Radiocarbon dating measures the amount of radiocarbon (C14) left in a fossilized animal or plant. C14 degrades at a known rate, and so by testing the amount of C14 left in a fossil, its age can be accurately calculated.

By using this analysis, the oldest fossilized cannabis pollen was located in the Ningxia Province, China. Researchers dated the pollen at 19.6 million years old. But with cannabis diverging 27.8 million years ago, this date wasn’t close enough.

Further research of the region and tracking of a plant called Artemisia, which has a close alliance and parallel evolutionary pattern to cannabis, pinpointed the northeastern Tibetan Plateau as the cannabis center of origin. At the time, the Tibetan Plateau created an environment that supports the theory that cannabinoids developed to protect the plant from UV rays and herbivores. These are both issues in the high altitude, open grassland Tibetan Plateau.

cannabis, landrace, strains, landrace strains, medical cannabis, benefits, qualities, recreational cannabis, genetics, crossbreeding

Cannabis stems from a single location on the Tibetan Plateau.

Movement of Landrace Strains?

Fossil pollen records tell us that cannabis dispersed into Europe 6 million years ago. Then later East into China 1.2 million years ago. By mapping the distribution of pollen over time, scientists were able to see that European cannabis went through repeated genetic bottlenecks.

Following the warm and wet Holocene period, forests replaced open grasslands. Cannabis retreated to the small pockets of open space that it could inhabit. In these small and isolated areas, the population of cannabis shrank. These separated cannabis populations then evolved differently, eventually creating the separate and distinct landrace strains of the European-evolved sativa and the Asian-evolved indica.

By tracing cannabis evolution back to a single location on the Tibetan Plateau millions of years ago, we have uncovered the site of the original cannabis landrace strain. Over thousands of years, the original cannabis strain moved across continents, becoming isolated in certain areas.

The original landrace strain had to then develop to new conditions, eventually leading to a variety of landrace strains. Each developed unique geno-phenotypical characteristics reflective of adaptations provoked by their local environment. And these ancient strains have become the mythologized landrace strains that we idolize today.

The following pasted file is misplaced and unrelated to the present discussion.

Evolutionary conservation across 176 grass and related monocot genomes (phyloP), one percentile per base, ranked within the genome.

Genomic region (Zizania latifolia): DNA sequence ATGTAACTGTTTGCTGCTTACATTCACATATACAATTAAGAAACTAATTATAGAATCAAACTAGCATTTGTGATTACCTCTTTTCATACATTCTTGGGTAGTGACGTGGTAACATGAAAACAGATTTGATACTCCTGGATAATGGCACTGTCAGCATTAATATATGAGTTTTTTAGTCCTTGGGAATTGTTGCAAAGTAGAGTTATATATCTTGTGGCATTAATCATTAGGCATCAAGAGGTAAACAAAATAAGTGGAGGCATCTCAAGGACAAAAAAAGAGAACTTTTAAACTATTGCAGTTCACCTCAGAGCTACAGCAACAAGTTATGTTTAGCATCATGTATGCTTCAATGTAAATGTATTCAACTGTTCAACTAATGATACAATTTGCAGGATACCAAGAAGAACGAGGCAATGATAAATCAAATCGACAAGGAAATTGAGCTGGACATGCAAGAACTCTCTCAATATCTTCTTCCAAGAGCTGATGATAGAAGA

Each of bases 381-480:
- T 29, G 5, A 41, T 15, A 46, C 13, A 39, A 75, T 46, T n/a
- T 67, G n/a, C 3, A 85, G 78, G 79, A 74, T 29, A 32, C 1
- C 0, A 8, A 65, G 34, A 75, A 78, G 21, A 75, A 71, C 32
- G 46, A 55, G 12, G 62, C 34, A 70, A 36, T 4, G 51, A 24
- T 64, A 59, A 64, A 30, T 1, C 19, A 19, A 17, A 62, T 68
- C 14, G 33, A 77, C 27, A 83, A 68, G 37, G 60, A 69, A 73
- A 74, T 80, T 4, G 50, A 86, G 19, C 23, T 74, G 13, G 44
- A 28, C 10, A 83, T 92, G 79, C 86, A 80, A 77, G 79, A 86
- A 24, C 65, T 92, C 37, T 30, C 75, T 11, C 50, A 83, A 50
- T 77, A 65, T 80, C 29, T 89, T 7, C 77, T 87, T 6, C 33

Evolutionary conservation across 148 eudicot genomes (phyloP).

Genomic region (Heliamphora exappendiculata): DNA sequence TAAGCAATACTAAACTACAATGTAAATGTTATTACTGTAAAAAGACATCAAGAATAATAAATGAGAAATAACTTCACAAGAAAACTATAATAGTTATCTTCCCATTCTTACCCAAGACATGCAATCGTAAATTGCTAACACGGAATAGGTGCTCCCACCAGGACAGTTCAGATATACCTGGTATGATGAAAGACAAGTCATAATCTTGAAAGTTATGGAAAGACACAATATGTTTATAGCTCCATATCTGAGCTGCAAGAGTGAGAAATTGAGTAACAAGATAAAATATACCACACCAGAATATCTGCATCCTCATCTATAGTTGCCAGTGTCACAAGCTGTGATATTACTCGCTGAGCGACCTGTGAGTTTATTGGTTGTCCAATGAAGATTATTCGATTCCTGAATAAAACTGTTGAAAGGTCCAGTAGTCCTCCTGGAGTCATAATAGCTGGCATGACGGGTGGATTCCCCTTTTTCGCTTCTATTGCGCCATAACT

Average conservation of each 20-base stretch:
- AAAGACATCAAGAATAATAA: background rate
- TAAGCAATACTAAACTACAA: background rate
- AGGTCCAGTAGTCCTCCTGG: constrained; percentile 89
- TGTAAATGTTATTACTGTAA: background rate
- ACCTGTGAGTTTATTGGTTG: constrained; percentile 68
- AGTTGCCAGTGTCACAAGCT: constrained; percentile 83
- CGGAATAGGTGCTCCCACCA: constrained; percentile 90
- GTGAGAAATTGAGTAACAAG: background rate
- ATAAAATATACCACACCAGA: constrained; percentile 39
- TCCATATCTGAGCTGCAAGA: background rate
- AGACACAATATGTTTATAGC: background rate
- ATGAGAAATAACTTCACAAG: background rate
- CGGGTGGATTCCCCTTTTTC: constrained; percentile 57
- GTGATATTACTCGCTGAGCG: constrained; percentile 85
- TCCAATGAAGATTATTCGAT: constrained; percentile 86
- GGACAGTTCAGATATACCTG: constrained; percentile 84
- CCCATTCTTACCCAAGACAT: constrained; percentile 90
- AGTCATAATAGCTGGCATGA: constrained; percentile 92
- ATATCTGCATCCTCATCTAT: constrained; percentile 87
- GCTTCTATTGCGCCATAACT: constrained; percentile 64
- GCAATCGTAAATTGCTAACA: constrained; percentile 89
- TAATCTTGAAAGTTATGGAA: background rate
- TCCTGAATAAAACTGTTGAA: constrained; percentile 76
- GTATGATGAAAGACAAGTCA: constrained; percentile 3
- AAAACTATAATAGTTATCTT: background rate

Philip Ghezelbash

Philip Ghezelbash is an ex-personal trainer with a science background who currently operates New Zealand's only health specialized writing studio. He is passionate about presenting complex science in an easy to digest manner and is a firm believer that cannabis has substantial potential to be used as a medicine for degenerative disease.

31 Comments
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    Charles Ankner

    ” . . . the greatest service which can be rendered to any country is to add a useful plant to its culture; especially a bread grain, next in value to bread, is oil.”, Thomas Jefferson, 3.sup.rd President of the United States of America, Memorandum of Services to My Country, 1800, Charlottesville, Va. USA.

    “Damn it Charles, no damn good will ever come of this cannabis crap! Plus, it’s illegal!” Excited utterance of Frank G. Ankner, father of instant inventor, 1978, Lake Worth, Fla. USA.

    It is known in the field of plant husbandry, and in many related fields of endeavor, that a shoot to root temperature differential causes physiological ontogenic changes in plants (i.e. a shoot to root temperature differential during plant development causes physical changes in plant characteristics). Depending upon the plant species or variety, purposeful and selected changes in plant characteristics during development caused by providing shoot to root temperature differentials may be exploited for industrial, scientific, and medical uses.